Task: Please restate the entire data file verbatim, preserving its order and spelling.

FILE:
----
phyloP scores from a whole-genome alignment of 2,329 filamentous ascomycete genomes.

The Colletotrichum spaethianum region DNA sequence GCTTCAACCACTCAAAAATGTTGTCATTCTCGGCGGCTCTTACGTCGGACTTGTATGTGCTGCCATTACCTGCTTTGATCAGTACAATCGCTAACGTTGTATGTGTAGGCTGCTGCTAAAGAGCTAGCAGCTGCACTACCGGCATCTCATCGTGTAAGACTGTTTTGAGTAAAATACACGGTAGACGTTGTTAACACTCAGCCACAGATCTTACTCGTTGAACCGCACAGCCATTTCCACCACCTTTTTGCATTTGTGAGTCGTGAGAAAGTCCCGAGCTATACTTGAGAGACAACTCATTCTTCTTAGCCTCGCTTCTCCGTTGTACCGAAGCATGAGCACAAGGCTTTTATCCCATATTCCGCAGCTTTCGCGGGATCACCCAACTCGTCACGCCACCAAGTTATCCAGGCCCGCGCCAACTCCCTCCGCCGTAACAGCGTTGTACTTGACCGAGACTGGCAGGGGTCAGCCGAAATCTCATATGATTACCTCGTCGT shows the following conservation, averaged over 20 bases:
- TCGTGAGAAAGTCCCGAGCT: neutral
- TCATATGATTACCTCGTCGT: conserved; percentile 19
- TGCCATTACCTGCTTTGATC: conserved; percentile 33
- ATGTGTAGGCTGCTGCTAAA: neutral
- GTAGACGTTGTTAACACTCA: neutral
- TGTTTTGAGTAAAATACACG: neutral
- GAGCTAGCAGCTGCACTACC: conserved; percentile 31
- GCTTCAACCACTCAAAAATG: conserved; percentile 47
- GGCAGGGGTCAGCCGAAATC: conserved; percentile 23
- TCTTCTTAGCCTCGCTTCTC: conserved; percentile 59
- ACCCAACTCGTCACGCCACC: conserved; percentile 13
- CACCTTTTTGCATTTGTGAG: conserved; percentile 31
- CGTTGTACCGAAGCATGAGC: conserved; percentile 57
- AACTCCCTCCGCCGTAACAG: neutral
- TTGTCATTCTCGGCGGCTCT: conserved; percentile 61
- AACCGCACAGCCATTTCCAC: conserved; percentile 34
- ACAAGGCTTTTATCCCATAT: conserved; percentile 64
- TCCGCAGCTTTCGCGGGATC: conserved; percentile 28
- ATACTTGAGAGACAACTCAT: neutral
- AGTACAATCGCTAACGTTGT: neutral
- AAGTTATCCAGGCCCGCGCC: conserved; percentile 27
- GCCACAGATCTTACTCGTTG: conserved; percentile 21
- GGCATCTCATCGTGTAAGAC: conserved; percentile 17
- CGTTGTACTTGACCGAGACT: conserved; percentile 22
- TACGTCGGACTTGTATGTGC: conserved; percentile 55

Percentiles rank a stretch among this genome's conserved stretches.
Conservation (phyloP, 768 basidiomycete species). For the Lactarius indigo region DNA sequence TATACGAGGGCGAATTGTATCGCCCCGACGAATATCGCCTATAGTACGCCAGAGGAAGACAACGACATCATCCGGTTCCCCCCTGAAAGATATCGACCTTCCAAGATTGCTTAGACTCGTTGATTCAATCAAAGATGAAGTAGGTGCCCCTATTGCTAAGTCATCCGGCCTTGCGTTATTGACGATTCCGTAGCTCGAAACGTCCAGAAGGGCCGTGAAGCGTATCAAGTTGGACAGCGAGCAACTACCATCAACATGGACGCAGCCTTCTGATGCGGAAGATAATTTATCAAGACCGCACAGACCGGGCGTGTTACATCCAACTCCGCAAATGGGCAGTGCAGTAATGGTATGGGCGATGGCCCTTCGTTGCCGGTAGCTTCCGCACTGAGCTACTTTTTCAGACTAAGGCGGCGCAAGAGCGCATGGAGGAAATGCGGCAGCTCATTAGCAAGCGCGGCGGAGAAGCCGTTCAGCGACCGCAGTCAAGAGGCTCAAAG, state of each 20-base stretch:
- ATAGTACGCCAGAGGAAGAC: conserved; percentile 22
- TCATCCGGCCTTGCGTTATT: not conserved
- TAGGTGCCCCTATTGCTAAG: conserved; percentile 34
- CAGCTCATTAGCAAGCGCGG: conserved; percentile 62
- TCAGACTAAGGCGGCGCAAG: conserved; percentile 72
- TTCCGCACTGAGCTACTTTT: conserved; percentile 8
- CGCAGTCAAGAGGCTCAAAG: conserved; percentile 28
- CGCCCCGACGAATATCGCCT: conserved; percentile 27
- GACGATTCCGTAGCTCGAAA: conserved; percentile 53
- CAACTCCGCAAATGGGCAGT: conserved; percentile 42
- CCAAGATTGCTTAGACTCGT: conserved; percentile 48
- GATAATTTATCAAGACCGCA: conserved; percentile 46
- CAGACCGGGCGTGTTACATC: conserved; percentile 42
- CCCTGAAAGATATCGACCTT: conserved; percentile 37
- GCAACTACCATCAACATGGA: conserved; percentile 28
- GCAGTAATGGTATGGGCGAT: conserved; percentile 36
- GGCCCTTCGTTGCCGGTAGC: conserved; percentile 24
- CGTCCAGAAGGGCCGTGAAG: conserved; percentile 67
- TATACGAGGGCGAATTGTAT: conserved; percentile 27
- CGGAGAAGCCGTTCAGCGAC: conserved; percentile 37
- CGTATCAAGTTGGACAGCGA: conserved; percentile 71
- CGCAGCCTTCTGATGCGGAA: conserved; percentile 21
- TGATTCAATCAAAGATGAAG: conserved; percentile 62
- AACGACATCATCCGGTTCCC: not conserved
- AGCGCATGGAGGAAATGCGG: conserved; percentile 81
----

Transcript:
phyloP scores from a whole-genome alignment of 2,329 filamentous ascomycete genomes.

The Colletotrichum spaethianum region DNA sequence GCTTCAACCACTCAAAAATGTTGTCATTCTCGGCGGCTCTTACGTCGGACTTGTATGTGCTGCCATTACCTGCTTTGATCAGTACAATCGCTAACGTTGTATGTGTAGGCTGCTGCTAAAGAGCTAGCAGCTGCACTACCGGCATCTCATCGTGTAAGACTGTTTTGAGTAAAATACACGGTAGACGTTGTTAACACTCAGCCACAGATCTTACTCGTTGAACCGCACAGCCATTTCCACCACCTTTTTGCATTTGTGAGTCGTGAGAAAGTCCCGAGCTATACTTGAGAGACAACTCATTCTTCTTAGCCTCGCTTCTCCGTTGTACCGAAGCATGAGCACAAGGCTTTTATCCCATATTCCGCAGCTTTCGCGGGATCACCCAACTCGTCACGCCACCAAGTTATCCAGGCCCGCGCCAACTCCCTCCGCCGTAACAGCGTTGTACTTGACCGAGACTGGCAGGGGTCAGCCGAAATCTCATATGATTACCTCGTCGT shows the following conservation, averaged over 20 bases:
- TCGTGAGAAAGTCCCGAGCT: neutral
- TCATATGATTACCTCGTCGT: conserved; percentile 19
- TGCCATTACCTGCTTTGATC: conserved; percentile 33
- ATGTGTAGGCTGCTGCTAAA: neutral
- GTAGACGTTGTTAACACTCA: neutral
- TGTTTTGAGTAAAATACACG: neutral
- GAGCTAGCAGCTGCACTACC: conserved; percentile 31
- GCTTCAACCACTCAAAAATG: conserved; percentile 47
- GGCAGGGGTCAGCCGAAATC: conserved; percentile 23
- TCTTCTTAGCCTCGCTTCTC: conserved; percentile 59
- ACCCAACTCGTCACGCCACC: conserved; percentile 13
- CACCTTTTTGCATTTGTGAG: conserved; percentile 31
- CGTTGTACCGAAGCATGAGC: conserved; percentile 57
- AACTCCCTCCGCCGTAACAG: neutral
- TTGTCATTCTCGGCGGCTCT: conserved; percentile 61
- AACCGCACAGCCATTTCCAC: conserved; percentile 34
- ACAAGGCTTTTATCCCATAT: conserved; percentile 64
- TCCGCAGCTTTCGCGGGATC: conserved; percentile 28
- ATACTTGAGAGACAACTCAT: neutral
- AGTACAATCGCTAACGTTGT: neutral
- AAGTTATCCAGGCCCGCGCC: conserved; percentile 27
- GCCACAGATCTTACTCGTTG: conserved; percentile 21
- GGCATCTCATCGTGTAAGAC: conserved; percentile 17
- CGTTGTACTTGACCGAGACT: conserved; percentile 22
- TACGTCGGACTTGTATGTGC: conserved; percentile 55

Percentiles rank a stretch among this genome's conserved stretches.
Conservation (phyloP, 768 basidiomycete species). For the Lactarius indigo region DNA sequence TATACGAGGGCGAATTGTATCGCCCCGACGAATATCGCCTATAGTACGCCAGAGGAAGACAACGACATCATCCGGTTCCCCCCTGAAAGATATCGACCTTCCAAGATTGCTTAGACTCGTTGATTCAATCAAAGATGAAGTAGGTGCCCCTATTGCTAAGTCATCCGGCCTTGCGTTATTGACGATTCCGTAGCTCGAAACGTCCAGAAGGGCCGTGAAGCGTATCAAGTTGGACAGCGAGCAACTACCATCAACATGGACGCAGCCTTCTGATGCGGAAGATAATTTATCAAGACCGCACAGACCGGGCGTGTTACATCCAACTCCGCAAATGGGCAGTGCAGTAATGGTATGGGCGATGGCCCTTCGTTGCCGGTAGCTTCCGCACTGAGCTACTTTTTCAGACTAAGGCGGCGCAAGAGCGCATGGAGGAAATGCGGCAGCTCATTAGCAAGCGCGGCGGAGAAGCCGTTCAGCGACCGCAGTCAAGAGGCTCAAAG, state of each 20-base stretch:
- ATAGTACGCCAGAGGAAGAC: conserved; percentile 22
- TCATCCGGCCTTGCGTTATT: not conserved
- TAGGTGCCCCTATTGCTAAG: conserved; percentile 34
- CAGCTCATTAGCAAGCGCGG: conserved; percentile 62
- TCAGACTAAGGCGGCGCAAG: conserved; percentile 72
- TTCCGCACTGAGCTACTTTT: conserved; percentile 8
- CGCAGTCAAGAGGCTCAAAG: conserved; percentile 28
- CGCCCCGACGAATATCGCCT: conserved; percentile 27
- GACGATTCCGTAGCTCGAAA: conserved; percentile 53
- CAACTCCGCAAATGGGCAGT: conserved; percentile 42
- CCAAGATTGCTTAGACTCGT: conserved; percentile 48
- GATAATTTATCAAGACCGCA: conserved; percentile 46
- CAGACCGGGCGTGTTACATC: conserved; percentile 42
- CCCTGAAAGATATCGACCTT: conserved; percentile 37
- GCAACTACCATCAACATGGA: conserved; percentile 28
- GCAGTAATGGTATGGGCGAT: conserved; percentile 36
- GGCCCTTCGTTGCCGGTAGC: conserved; percentile 24
- CGTCCAGAAGGGCCGTGAAG: conserved; percentile 67
- TATACGAGGGCGAATTGTAT: conserved; percentile 27
- CGGAGAAGCCGTTCAGCGAC: conserved; percentile 37
- CGTATCAAGTTGGACAGCGA: conserved; percentile 71
- CGCAGCCTTCTGATGCGGAA: conserved; percentile 21
- TGATTCAATCAAAGATGAAG: conserved; percentile 62
- AACGACATCATCCGGTTCCC: not conserved
- AGCGCATGGAGGAAATGCGG: conserved; percentile 81